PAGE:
PRIME MAGAZINE — 22 October 2020
How I started living anew in a Senior Living Community

By Marcia Raffel Levin

City & Shore PRIME

In 2015 I had four fender-benders. Then I broke my leg in two places. I realized that at 81 I might have to give up driving – and ultimately, that I might have to consider life in a Senior Living Community.

I made the big decision on my own. I’d moved to a condo on the ocean a few years after my husband passed away and loved life on the beach. But I knew nothing lasts forever. And I knew I didn’t want my kids to make the decision for me.

A friend and I had visited several Adult Living Facilities in Broward the summer before I made the decision. Researching a major lifestyle change is important. We looked at accommodations, public and dining areas, transportation services and programming.

I chose Five Star Residences in Hollywood because it’s in Hollywood, the community I’ve lived in since 1960. It’s where our three sons grew up, went to school and got married, although only one remained in the area. My friends were here, my physicians, favorite shops, etc.

Hollywood was home.

So in early February 2016, still in a wheelchair because of the double break, I moved into Five Star. I didn’t know what to expect but felt I would be safe and comfortable.



Marcia Raffel Levin (photo courtesy)

I already knew – from my years of living in the community and working for a local newspaper in the late ’70s and early ’80s – many of the residents. Many of them knew me, too – from the picture above my column as the paper’s travel editor. A couple of former neighbors also lived in the building. The transition was easy.

That was almost five years ago. Then along came COVID-19.

A friend and I had been booked on a Cunard cruise, leaving from Port Everglades in mid-March for Southampton, England. Our cruise, of course, was canceled, as were all of my traveling plans. Meals were served to us in our apartments three times a day and quarantine became a way of life.

One day a friend asked, “want to learn to Zoom?”

While technology is not usually my thing, I’ll try just about anything once. In this case it took the combined and very patient efforts of my friend and a grandson – who Zooms regularly – to teach me.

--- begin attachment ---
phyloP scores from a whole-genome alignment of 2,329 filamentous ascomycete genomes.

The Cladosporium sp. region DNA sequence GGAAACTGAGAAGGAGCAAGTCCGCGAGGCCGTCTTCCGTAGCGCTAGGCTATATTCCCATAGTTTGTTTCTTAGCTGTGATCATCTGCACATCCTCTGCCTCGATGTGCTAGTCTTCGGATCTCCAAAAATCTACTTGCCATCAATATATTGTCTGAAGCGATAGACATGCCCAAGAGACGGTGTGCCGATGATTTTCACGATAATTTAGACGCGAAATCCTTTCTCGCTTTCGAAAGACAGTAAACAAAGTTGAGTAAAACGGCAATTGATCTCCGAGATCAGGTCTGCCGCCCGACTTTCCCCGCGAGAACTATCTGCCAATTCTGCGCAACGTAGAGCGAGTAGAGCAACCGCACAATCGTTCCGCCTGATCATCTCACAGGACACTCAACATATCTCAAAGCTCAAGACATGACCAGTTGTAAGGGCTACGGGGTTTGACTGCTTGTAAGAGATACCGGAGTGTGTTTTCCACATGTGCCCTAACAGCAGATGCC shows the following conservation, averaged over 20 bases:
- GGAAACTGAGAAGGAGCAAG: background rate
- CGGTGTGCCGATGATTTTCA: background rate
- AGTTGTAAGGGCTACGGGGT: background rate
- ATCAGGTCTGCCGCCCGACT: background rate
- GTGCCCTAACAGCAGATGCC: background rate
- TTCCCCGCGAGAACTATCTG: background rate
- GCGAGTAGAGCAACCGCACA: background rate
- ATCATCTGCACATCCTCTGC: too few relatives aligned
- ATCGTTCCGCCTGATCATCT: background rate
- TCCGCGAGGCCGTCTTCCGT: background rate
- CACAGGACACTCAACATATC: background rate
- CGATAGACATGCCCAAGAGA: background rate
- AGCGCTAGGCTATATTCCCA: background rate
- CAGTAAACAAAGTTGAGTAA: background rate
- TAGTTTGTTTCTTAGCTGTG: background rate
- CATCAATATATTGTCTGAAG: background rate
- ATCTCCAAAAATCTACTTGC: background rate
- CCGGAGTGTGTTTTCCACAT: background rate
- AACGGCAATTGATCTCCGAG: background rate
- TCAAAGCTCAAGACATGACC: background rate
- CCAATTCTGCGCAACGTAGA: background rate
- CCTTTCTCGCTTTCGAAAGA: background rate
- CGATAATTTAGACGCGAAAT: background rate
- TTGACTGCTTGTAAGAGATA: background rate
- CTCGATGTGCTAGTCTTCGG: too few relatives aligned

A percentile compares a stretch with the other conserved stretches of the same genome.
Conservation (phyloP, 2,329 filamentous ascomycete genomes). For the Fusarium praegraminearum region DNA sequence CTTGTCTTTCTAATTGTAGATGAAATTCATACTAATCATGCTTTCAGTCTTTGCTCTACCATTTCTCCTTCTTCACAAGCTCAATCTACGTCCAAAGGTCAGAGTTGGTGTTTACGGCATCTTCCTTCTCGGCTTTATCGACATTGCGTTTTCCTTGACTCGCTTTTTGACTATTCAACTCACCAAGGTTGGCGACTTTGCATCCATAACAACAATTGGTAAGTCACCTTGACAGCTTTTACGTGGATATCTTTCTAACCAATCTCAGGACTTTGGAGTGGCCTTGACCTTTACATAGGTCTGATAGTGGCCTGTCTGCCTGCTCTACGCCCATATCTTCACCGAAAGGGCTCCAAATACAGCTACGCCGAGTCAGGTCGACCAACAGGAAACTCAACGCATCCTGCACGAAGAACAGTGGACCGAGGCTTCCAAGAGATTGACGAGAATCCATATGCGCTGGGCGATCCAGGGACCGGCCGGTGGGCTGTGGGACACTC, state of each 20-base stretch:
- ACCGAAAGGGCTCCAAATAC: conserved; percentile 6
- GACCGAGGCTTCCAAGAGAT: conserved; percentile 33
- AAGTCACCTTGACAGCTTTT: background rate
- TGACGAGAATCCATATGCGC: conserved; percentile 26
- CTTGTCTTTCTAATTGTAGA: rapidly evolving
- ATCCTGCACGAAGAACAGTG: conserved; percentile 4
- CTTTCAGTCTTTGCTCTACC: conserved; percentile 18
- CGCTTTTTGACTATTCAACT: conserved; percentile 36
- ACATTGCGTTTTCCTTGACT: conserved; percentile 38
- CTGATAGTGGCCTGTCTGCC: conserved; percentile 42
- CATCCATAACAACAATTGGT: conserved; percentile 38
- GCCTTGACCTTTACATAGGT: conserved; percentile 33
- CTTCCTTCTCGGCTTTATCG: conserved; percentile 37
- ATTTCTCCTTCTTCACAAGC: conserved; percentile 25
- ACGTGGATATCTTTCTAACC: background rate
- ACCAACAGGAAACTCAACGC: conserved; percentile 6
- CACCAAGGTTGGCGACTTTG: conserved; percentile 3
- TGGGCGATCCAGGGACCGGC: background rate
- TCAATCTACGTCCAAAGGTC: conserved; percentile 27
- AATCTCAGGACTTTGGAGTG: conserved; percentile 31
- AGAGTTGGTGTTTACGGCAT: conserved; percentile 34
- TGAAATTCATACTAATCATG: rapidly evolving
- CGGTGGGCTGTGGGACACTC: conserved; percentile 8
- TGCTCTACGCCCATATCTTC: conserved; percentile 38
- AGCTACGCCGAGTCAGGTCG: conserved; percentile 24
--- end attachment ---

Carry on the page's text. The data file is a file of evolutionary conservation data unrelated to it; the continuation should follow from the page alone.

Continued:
From a daily hour visit among three of us, we’ve accumulated some 25 members over the past six months. It’s been a highlight of isolation to see at least a dozen of our friends each day from their own apartments. Many of our sessions are taped and broadcast on the facilty’s in-house television network once a week, permitting hundreds of our neighbors a glimpse of other people.

Sure, we are seniors – and there are the inevitable calls of “do you see me?” and “can you hear me?” But we have each told our stories on Zoom, talked about current events, our travels and how we became engaged to that special person so many years ago. It’s forged bonds and friendships and fostered an incredible interest in Zooming.

Many of us now take classes, participate in Zoom discussion groups via a variety of sources about anything from religion to theater, books, sports, grandkids and great grandkids and, of course in 2020, the coronavirus, climate change and politics.

One day about four months into quarantine, David Schism, our Lifestyle director, asked to interview me about my life before Five Star. We talked for a while.

Seemingly every talking head on television was discussing the isolation of the elderly and offering shopping lists of how to involve them in activities. All that advice, political news leading up to the election and the daily stats of deaths, hospitalizations and tests led to an uptick in depression and anxiety in many residents (as well in many younger people.) Five Star agreed, our residents needed some distraction.

David thought it might be a good idea to offer a televised interview program featuring residents, administrators and employees.

Suddenly, many years after my career in journalism, I found myself interviewing residents and employees of Five Star on a weekly TV program piped into residents’ apartments.

It works for our residents and for me!

I have become a latter-day Barbara Walters. Getting to Know You, courtesy of the Lennon Sisters, is our theme song. I film a couple of shows a week.

I’ve interviewed a woman, born in Italy who came to the United States as a GI War Bride in 1947. She simultaneously raised a family, learned English and opened a grocery store in Flushing, N.Y. She later moved to Hollywood and operated a popular pizza place, then a restaurant and began catering a line of fine canapés to major area hotels. In 2006 she sold the catering company to a national firm for six figures and wrote a book entitled Only in America.

There’s the retired meteorologist, who worked for both NOAA and NASA for many years and traveled the world. When asked to explain what a weatherman does, he replies (as he has for more than 50 years,) “I look into her eyes and ask ‘whether’?”

One of my personal favorite interviews was with Executive Director who came to the States from Cuba at 19 and spoke no English. He and his family wound up in South Florida. He began work as a hotel bellman and moved to guest relations, switching to a career in Adult Living Facilities. He and his crew have kept us safe through this pandemic.

Another Cuban, a resident, went to college in Havana with a guy named Fidel Castro. One of the men managed a traveling soccer team, while a dining room supervisor plays bass guitar and entertained viewers with a performance of  Jamaican music.

As for me? Just shy of 87, I’m enjoying my age, my family – including three precious grandchildren – and still “getting to know you.”





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